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Secondary school resources

Media & Digital literacy resources for 11-16 yrs

​Media Smart’s resources focus on topics such as advertising, digital advertising, body image, social media and, influencer marketing and creative careers. These resources have been created to support educators, parents and guardians, so media and digital literacy can be taught more efficiently in school, and at home.

The teaching materials are perfect for school assemblies, PSHE and ICT/computing lessons, and across the curriculum in primary schools. They are also ideal for workshops and presentations in youth organisations.

From explaining what an advert is to creating an advertising campaign, these lesson guides are engaging as well as educational.

Body Image & Advertising resource
Suitable for 11-14 yrs
Key stage 3

These lesson plans support the PSHE Curriculum.

These resources are gender inclusive, but research produced by Credos highlighted the need to create educational materials that focus on the effects of negative body image on boys (as many are more female focused).

Accompanying the lesson is a short film called the Boys’ Biggest Conversation which was created in partnership with First News and Dr Ranj, who spoke to secondary school boys about the way they felt about their appearance and why.

Social Media resource
Detailed lessons suitable for 11-16 yrs
Key stage 3

Many young people use social media without much understanding of what they are seeing and why. This guide will encourage students to think more about the types of social media available to them.

The resource explains where and why there is advertising on social media, as well as providing insight into the business models that allow us to access social media services for free or at a low cost.

Influencer Marketing resource
Suitable for 11-14 yrs
Key stage 3

This innovative resource will help children understand the commercial link between social influencers and the brands they may be promoting. The rising number of social influencers in young people’s lives has prompted us to create a film-based PSHE teaching resource for 11-14 year olds, the first of its kind to tackle this area of marketing.

Creating An Advert
Suitable for 11-16 yrs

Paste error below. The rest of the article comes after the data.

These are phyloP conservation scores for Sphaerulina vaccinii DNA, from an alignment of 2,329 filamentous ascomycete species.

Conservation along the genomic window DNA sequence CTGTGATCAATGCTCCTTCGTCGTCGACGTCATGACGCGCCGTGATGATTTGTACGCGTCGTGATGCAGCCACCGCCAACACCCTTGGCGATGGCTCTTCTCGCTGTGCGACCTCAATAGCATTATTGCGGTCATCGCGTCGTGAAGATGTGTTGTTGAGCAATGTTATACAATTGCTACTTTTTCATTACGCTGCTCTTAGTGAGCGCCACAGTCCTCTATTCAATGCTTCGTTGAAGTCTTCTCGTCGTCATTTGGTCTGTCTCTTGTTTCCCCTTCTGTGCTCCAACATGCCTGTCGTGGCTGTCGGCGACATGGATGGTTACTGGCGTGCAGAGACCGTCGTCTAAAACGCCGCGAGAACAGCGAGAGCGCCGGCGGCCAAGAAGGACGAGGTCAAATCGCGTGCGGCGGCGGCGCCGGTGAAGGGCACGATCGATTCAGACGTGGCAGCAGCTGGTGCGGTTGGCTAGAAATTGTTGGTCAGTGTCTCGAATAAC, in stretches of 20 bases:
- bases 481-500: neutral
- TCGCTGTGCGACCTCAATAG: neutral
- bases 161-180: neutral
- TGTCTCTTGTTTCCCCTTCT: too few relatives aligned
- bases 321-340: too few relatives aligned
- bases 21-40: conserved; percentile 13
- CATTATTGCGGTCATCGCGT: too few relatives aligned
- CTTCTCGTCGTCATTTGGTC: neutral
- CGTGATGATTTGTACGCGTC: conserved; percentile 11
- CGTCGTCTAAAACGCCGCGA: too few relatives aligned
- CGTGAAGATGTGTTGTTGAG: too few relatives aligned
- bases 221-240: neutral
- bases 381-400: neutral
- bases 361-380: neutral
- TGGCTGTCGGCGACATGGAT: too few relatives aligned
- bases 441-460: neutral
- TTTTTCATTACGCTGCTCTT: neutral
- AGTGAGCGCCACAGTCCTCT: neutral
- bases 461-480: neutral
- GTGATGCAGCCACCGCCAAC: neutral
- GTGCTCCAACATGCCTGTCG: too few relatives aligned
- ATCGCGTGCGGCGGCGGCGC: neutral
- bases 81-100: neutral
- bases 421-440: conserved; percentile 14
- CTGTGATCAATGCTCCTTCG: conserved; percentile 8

Key stage 3 & 4

This latest film-based educational resource aims to raise young people’s interest in creative careers by challenging them to design an entertaining and persuasive public health advert to encourage their peers to eat more vegetables.

Creating an Advert offers cross-curricular resources that could be run as part of a PSHE lesson on healthy eating, a Media Studies, English lesson, or a Careers enhancement day.

Manage your online advert experience
Suitable for 11-16 yrs
Key stage 3 & 4

In ‘How to manage your online advert experience’, we feature a three minute animated film and classroom resources to support pupil discussions around what is interest-based advertising, why does it exist and how can young people best manage it.

This resource can support your PSHE curriculum for living in the wider world with media literacy and digital resilience.  More specifically, it builds on the PSHE programme of study to support ‘how data may be used with the aim of influencing decisions, including targeted advertising and other forms of personalisation online; strategies to manage this’.

Piracy: What’s the big deal?
Suitable for 11-14 yrs
Key stage 3

Did you know one in four over 12s have illegally downloaded film content in the last three months?  That’s the highest rate of piracy in the UK in the last five years.  At Media Smart, we have teamed up with Sky, The Industry Trust, The Intellectual Property Office and MPA to develop a new PSHE accredited secondary school resource ‘Piracy: What’s the big deal?’

It includes a short film with TV presenter, content creator and YouTuber, Luke Franks, and TV presenter and producer, Jacqueline Shepherd, who help explain what piracy and copyright means and why it matters to young people.  Our research has shown that, whilst it’s important to flag to students that piracy is illegal, they really sit up and take note when they realise the risk piracy brings to their own personal content.  Downloading illegal content can allow viruses access to their own technology and could mean they lose valuable assets like homework and coursework.  The resources also explore the principle of copyright, highlighting the fact that so many young people today are already content creators themselves and may need to protect their own intellectual property.

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